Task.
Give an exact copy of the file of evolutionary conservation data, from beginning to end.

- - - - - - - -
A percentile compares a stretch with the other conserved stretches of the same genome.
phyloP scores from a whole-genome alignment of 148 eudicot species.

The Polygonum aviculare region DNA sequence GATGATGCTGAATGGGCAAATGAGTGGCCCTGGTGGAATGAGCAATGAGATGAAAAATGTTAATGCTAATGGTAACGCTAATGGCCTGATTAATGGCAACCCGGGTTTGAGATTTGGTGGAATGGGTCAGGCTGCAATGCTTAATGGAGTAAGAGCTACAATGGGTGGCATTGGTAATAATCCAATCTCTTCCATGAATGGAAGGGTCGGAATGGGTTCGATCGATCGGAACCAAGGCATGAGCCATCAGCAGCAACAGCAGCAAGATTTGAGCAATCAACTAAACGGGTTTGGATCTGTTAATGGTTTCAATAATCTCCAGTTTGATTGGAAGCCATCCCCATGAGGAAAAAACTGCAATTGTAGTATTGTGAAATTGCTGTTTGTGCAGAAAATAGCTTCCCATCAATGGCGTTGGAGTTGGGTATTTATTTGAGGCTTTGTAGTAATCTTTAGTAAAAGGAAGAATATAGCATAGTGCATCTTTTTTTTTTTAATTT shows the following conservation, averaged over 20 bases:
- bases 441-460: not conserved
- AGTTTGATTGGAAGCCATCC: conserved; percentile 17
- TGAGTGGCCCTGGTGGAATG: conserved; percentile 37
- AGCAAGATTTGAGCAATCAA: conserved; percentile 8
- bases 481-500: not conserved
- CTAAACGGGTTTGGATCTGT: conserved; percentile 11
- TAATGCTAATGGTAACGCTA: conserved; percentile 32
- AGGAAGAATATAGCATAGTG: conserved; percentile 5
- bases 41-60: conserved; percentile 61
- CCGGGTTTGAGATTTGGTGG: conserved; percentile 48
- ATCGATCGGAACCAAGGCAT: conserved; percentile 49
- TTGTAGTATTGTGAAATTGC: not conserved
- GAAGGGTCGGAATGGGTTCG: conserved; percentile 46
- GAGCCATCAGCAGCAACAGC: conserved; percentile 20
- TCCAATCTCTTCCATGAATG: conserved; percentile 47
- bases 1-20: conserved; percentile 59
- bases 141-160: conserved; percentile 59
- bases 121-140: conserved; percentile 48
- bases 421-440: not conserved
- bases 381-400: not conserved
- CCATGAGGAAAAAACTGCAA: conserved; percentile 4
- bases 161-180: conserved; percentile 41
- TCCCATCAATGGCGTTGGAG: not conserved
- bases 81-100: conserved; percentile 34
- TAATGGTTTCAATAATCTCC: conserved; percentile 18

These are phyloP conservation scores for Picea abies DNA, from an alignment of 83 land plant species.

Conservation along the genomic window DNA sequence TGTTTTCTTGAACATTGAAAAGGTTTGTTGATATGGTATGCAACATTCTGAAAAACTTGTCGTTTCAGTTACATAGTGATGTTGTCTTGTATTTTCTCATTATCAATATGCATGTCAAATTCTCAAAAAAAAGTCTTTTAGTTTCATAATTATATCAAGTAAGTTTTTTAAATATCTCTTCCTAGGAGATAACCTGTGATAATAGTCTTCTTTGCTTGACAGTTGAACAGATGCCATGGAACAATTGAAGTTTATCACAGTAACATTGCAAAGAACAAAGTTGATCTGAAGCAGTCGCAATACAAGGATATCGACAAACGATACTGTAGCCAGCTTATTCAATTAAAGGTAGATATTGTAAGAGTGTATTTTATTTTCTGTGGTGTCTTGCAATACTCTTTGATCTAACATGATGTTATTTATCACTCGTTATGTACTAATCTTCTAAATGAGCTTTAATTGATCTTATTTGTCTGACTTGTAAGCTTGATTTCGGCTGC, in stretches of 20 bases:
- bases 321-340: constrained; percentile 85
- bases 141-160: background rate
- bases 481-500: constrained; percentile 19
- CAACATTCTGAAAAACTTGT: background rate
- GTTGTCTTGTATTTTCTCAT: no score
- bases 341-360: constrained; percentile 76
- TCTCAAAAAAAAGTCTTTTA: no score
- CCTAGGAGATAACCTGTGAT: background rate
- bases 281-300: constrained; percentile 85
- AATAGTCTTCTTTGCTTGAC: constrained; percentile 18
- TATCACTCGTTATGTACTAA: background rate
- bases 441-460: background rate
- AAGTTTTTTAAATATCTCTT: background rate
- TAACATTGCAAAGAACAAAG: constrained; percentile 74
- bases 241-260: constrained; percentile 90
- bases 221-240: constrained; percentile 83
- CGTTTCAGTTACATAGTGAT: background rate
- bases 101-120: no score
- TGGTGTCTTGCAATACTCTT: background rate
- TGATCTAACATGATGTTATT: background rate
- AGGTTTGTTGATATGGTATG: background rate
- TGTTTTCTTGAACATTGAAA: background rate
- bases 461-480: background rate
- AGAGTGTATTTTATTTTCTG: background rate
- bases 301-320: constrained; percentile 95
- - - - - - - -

A percentile compares a stretch with the other conserved stretches of the same genome.
phyloP scores from a whole-genome alignment of 148 eudicot species.

The Polygonum aviculare region DNA sequence GATGATGCTGAATGGGCAAATGAGTGGCCCTGGTGGAATGAGCAATGAGATGAAAAATGTTAATGCTAATGGTAACGCTAATGGCCTGATTAATGGCAACCCGGGTTTGAGATTTGGTGGAATGGGTCAGGCTGCAATGCTTAATGGAGTAAGAGCTACAATGGGTGGCATTGGTAATAATCCAATCTCTTCCATGAATGGAAGGGTCGGAATGGGTTCGATCGATCGGAACCAAGGCATGAGCCATCAGCAGCAACAGCAGCAAGATTTGAGCAATCAACTAAACGGGTTTGGATCTGTTAATGGTTTCAATAATCTCCAGTTTGATTGGAAGCCATCCCCATGAGGAAAAAACTGCAATTGTAGTATTGTGAAATTGCTGTTTGTGCAGAAAATAGCTTCCCATCAATGGCGTTGGAGTTGGGTATTTATTTGAGGCTTTGTAGTAATCTTTAGTAAAAGGAAGAATATAGCATAGTGCATCTTTTTTTTTTTAATTT shows the following conservation, averaged over 20 bases:
- bases 441-460: not conserved
- AGTTTGATTGGAAGCCATCC: conserved; percentile 17
- TGAGTGGCCCTGGTGGAATG: conserved; percentile 37
- AGCAAGATTTGAGCAATCAA: conserved; percentile 8
- bases 481-500: not conserved
- CTAAACGGGTTTGGATCTGT: conserved; percentile 11
- TAATGCTAATGGTAACGCTA: conserved; percentile 32
- AGGAAGAATATAGCATAGTG: conserved; percentile 5
- bases 41-60: conserved; percentile 61
- CCGGGTTTGAGATTTGGTGG: conserved; percentile 48
- ATCGATCGGAACCAAGGCAT: conserved; percentile 49
- TTGTAGTATTGTGAAATTGC: not conserved
- GAAGGGTCGGAATGGGTTCG: conserved; percentile 46
- GAGCCATCAGCAGCAACAGC: conserved; percentile 20
- TCCAATCTCTTCCATGAATG: conserved; percentile 47
- bases 1-20: conserved; percentile 59
- bases 141-160: conserved; percentile 59
- bases 121-140: conserved; percentile 48
- bases 421-440: not conserved
- bases 381-400: not conserved
- CCATGAGGAAAAAACTGCAA: conserved; percentile 4
- bases 161-180: conserved; percentile 41
- TCCCATCAATGGCGTTGGAG: not conserved
- bases 81-100: conserved; percentile 34
- TAATGGTTTCAATAATCTCC: conserved; percentile 18

These are phyloP conservation scores for Picea abies DNA, from an alignment of 83 land plant species.

Conservation along the genomic window DNA sequence TGTTTTCTTGAACATTGAAAAGGTTTGTTGATATGGTATGCAACATTCTGAAAAACTTGTCGTTTCAGTTACATAGTGATGTTGTCTTGTATTTTCTCATTATCAATATGCATGTCAAATTCTCAAAAAAAAGTCTTTTAGTTTCATAATTATATCAAGTAAGTTTTTTAAATATCTCTTCCTAGGAGATAACCTGTGATAATAGTCTTCTTTGCTTGACAGTTGAACAGATGCCATGGAACAATTGAAGTTTATCACAGTAACATTGCAAAGAACAAAGTTGATCTGAAGCAGTCGCAATACAAGGATATCGACAAACGATACTGTAGCCAGCTTATTCAATTAAAGGTAGATATTGTAAGAGTGTATTTTATTTTCTGTGGTGTCTTGCAATACTCTTTGATCTAACATGATGTTATTTATCACTCGTTATGTACTAATCTTCTAAATGAGCTTTAATTGATCTTATTTGTCTGACTTGTAAGCTTGATTTCGGCTGC, in stretches of 20 bases:
- bases 321-340: constrained; percentile 85
- bases 141-160: background rate
- bases 481-500: constrained; percentile 19
- CAACATTCTGAAAAACTTGT: background rate
- GTTGTCTTGTATTTTCTCAT: no score
- bases 341-360: constrained; percentile 76
- TCTCAAAAAAAAGTCTTTTA: no score
- CCTAGGAGATAACCTGTGAT: background rate
- bases 281-300: constrained; percentile 85
- AATAGTCTTCTTTGCTTGAC: constrained; percentile 18
- TATCACTCGTTATGTACTAA: background rate
- bases 441-460: background rate
- AAGTTTTTTAAATATCTCTT: background rate
- TAACATTGCAAAGAACAAAG: constrained; percentile 74
- bases 241-260: constrained; percentile 90
- bases 221-240: constrained; percentile 83
- CGTTTCAGTTACATAGTGAT: background rate
- bases 101-120: no score
- TGGTGTCTTGCAATACTCTT: background rate
- TGATCTAACATGATGTTATT: background rate
- AGGTTTGTTGATATGGTATG: background rate
- TGTTTTCTTGAACATTGAAA: background rate
- bases 461-480: background rate
- AGAGTGTATTTTATTTTCTG: background rate
- bases 301-320: constrained; percentile 95